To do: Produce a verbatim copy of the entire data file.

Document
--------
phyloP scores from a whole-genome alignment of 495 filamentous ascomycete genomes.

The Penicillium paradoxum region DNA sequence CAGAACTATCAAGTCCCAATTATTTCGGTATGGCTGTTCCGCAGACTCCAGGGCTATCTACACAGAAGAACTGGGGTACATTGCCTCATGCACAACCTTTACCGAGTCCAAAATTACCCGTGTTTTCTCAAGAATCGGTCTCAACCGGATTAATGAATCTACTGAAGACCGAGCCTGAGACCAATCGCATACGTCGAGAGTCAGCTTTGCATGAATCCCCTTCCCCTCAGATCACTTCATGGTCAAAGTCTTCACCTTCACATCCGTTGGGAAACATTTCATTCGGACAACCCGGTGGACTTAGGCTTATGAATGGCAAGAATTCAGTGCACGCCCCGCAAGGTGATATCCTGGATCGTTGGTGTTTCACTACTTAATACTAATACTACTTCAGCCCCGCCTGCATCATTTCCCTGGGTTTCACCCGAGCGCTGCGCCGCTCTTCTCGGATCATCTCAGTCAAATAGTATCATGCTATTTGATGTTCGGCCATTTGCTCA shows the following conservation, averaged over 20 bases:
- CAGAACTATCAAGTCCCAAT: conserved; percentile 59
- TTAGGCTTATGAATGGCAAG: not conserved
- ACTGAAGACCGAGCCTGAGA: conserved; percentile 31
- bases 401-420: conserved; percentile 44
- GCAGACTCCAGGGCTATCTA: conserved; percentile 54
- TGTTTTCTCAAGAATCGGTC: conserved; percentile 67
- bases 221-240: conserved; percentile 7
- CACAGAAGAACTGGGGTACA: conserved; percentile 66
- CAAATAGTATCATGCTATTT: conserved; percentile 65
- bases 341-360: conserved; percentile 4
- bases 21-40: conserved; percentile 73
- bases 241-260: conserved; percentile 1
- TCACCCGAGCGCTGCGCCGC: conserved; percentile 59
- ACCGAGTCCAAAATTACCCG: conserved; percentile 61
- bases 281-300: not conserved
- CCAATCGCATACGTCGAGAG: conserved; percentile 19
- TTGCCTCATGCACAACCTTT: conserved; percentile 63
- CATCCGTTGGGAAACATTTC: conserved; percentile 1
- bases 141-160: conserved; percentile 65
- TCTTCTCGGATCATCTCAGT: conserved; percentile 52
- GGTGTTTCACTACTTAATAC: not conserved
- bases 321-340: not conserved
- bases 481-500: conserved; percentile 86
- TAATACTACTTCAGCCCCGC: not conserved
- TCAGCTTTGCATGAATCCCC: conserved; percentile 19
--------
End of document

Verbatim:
phyloP scores from a whole-genome alignment of 495 filamentous ascomycete genomes.

The Penicillium paradoxum region DNA sequence CAGAACTATCAAGTCCCAATTATTTCGGTATGGCTGTTCCGCAGACTCCAGGGCTATCTACACAGAAGAACTGGGGTACATTGCCTCATGCACAACCTTTACCGAGTCCAAAATTACCCGTGTTTTCTCAAGAATCGGTCTCAACCGGATTAATGAATCTACTGAAGACCGAGCCTGAGACCAATCGCATACGTCGAGAGTCAGCTTTGCATGAATCCCCTTCCCCTCAGATCACTTCATGGTCAAAGTCTTCACCTTCACATCCGTTGGGAAACATTTCATTCGGACAACCCGGTGGACTTAGGCTTATGAATGGCAAGAATTCAGTGCACGCCCCGCAAGGTGATATCCTGGATCGTTGGTGTTTCACTACTTAATACTAATACTACTTCAGCCCCGCCTGCATCATTTCCCTGGGTTTCACCCGAGCGCTGCGCCGCTCTTCTCGGATCATCTCAGTCAAATAGTATCATGCTATTTGATGTTCGGCCATTTGCTCA shows the following conservation, averaged over 20 bases:
- CAGAACTATCAAGTCCCAAT: conserved; percentile 59
- TTAGGCTTATGAATGGCAAG: not conserved
- ACTGAAGACCGAGCCTGAGA: conserved; percentile 31
- bases 401-420: conserved; percentile 44
- GCAGACTCCAGGGCTATCTA: conserved; percentile 54
- TGTTTTCTCAAGAATCGGTC: conserved; percentile 67
- bases 221-240: conserved; percentile 7
- CACAGAAGAACTGGGGTACA: conserved; percentile 66
- CAAATAGTATCATGCTATTT: conserved; percentile 65
- bases 341-360: conserved; percentile 4
- bases 21-40: conserved; percentile 73
- bases 241-260: conserved; percentile 1
- TCACCCGAGCGCTGCGCCGC: conserved; percentile 59
- ACCGAGTCCAAAATTACCCG: conserved; percentile 61
- bases 281-300: not conserved
- CCAATCGCATACGTCGAGAG: conserved; percentile 19
- TTGCCTCATGCACAACCTTT: conserved; percentile 63
- CATCCGTTGGGAAACATTTC: conserved; percentile 1
- bases 141-160: conserved; percentile 65
- TCTTCTCGGATCATCTCAGT: conserved; percentile 52
- GGTGTTTCACTACTTAATAC: not conserved
- bases 321-340: not conserved
- bases 481-500: conserved; percentile 86
- TAATACTACTTCAGCCCCGC: not conserved
- TCAGCTTTGCATGAATCCCC: conserved; percentile 19